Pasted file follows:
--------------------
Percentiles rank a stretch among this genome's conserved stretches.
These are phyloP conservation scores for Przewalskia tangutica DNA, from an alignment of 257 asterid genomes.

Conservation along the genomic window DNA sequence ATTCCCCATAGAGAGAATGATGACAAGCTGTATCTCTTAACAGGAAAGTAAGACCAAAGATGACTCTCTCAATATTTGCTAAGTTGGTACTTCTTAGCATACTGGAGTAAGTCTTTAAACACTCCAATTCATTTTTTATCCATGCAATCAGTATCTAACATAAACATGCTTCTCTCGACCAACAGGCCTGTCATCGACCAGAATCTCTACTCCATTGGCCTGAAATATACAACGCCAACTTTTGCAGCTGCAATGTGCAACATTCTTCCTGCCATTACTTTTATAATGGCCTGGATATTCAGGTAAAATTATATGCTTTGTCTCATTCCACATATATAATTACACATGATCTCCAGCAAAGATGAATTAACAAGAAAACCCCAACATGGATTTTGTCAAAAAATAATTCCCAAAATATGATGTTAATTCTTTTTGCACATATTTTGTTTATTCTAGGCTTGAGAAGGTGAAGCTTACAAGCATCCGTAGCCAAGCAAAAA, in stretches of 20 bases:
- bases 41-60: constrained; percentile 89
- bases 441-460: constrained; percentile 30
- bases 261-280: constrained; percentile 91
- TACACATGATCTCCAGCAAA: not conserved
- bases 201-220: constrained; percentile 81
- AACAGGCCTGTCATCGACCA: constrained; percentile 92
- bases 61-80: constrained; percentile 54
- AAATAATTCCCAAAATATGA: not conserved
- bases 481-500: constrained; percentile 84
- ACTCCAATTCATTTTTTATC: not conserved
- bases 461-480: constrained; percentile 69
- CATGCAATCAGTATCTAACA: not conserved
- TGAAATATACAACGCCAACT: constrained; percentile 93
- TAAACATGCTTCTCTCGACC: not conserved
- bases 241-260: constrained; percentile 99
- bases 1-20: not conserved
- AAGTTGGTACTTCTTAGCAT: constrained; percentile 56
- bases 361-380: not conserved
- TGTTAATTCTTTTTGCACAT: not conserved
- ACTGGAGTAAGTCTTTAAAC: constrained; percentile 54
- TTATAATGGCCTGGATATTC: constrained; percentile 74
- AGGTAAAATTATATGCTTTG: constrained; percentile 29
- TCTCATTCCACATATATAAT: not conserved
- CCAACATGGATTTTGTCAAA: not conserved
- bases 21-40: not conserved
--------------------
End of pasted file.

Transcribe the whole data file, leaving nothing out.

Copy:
Percentiles rank a stretch among this genome's conserved stretches.
These are phyloP conservation scores for Przewalskia tangutica DNA, from an alignment of 257 asterid genomes.

Conservation along the genomic window DNA sequence ATTCCCCATAGAGAGAATGATGACAAGCTGTATCTCTTAACAGGAAAGTAAGACCAAAGATGACTCTCTCAATATTTGCTAAGTTGGTACTTCTTAGCATACTGGAGTAAGTCTTTAAACACTCCAATTCATTTTTTATCCATGCAATCAGTATCTAACATAAACATGCTTCTCTCGACCAACAGGCCTGTCATCGACCAGAATCTCTACTCCATTGGCCTGAAATATACAACGCCAACTTTTGCAGCTGCAATGTGCAACATTCTTCCTGCCATTACTTTTATAATGGCCTGGATATTCAGGTAAAATTATATGCTTTGTCTCATTCCACATATATAATTACACATGATCTCCAGCAAAGATGAATTAACAAGAAAACCCCAACATGGATTTTGTCAAAAAATAATTCCCAAAATATGATGTTAATTCTTTTTGCACATATTTTGTTTATTCTAGGCTTGAGAAGGTGAAGCTTACAAGCATCCGTAGCCAAGCAAAAA, in stretches of 20 bases:
- bases 41-60: constrained; percentile 89
- bases 441-460: constrained; percentile 30
- bases 261-280: constrained; percentile 91
- TACACATGATCTCCAGCAAA: not conserved
- bases 201-220: constrained; percentile 81
- AACAGGCCTGTCATCGACCA: constrained; percentile 92
- bases 61-80: constrained; percentile 54
- AAATAATTCCCAAAATATGA: not conserved
- bases 481-500: constrained; percentile 84
- ACTCCAATTCATTTTTTATC: not conserved
- bases 461-480: constrained; percentile 69
- CATGCAATCAGTATCTAACA: not conserved
- TGAAATATACAACGCCAACT: constrained; percentile 93
- TAAACATGCTTCTCTCGACC: not conserved
- bases 241-260: constrained; percentile 99
- bases 1-20: not conserved
- AAGTTGGTACTTCTTAGCAT: constrained; percentile 56
- bases 361-380: not conserved
- TGTTAATTCTTTTTGCACAT: not conserved
- ACTGGAGTAAGTCTTTAAAC: constrained; percentile 54
- TTATAATGGCCTGGATATTC: constrained; percentile 74
- AGGTAAAATTATATGCTTTG: constrained; percentile 29
- TCTCATTCCACATATATAAT: not conserved
- CCAACATGGATTTTGTCAAA: not conserved
- bases 21-40: not conserved